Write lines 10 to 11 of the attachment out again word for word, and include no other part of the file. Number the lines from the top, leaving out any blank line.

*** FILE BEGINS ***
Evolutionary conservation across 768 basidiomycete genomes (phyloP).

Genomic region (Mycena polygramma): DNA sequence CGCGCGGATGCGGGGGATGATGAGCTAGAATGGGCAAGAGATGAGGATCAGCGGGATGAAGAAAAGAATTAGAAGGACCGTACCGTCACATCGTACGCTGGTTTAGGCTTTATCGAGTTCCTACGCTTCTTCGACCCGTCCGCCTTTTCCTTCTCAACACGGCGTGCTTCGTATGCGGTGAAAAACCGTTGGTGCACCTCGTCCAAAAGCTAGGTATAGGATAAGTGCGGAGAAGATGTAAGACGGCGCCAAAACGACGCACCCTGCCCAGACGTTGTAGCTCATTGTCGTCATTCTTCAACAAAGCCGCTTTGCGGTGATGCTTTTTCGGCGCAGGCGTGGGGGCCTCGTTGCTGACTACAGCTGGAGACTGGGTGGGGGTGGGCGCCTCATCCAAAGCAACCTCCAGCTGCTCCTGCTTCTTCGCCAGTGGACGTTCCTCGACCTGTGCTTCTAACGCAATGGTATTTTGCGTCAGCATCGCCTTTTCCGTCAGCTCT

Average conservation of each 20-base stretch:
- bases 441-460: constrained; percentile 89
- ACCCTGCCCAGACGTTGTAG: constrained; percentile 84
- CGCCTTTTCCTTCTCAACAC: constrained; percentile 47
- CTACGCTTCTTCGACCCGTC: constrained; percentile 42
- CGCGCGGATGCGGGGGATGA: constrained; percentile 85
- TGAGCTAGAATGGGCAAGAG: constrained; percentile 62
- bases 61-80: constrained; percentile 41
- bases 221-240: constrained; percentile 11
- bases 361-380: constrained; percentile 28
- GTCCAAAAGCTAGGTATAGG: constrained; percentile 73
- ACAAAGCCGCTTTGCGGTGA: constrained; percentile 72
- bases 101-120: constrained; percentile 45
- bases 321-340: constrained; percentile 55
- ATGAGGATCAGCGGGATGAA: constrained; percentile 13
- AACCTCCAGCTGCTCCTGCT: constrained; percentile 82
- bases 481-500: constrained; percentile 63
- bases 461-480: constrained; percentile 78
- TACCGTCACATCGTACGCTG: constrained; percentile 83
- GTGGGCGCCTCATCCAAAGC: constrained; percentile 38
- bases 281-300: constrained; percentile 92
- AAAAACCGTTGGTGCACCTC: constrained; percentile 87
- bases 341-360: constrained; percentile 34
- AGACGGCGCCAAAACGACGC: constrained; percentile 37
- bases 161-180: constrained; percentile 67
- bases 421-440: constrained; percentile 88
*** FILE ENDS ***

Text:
- bases 61-80: constrained; percentile 41
- bases 221-240: constrained; percentile 11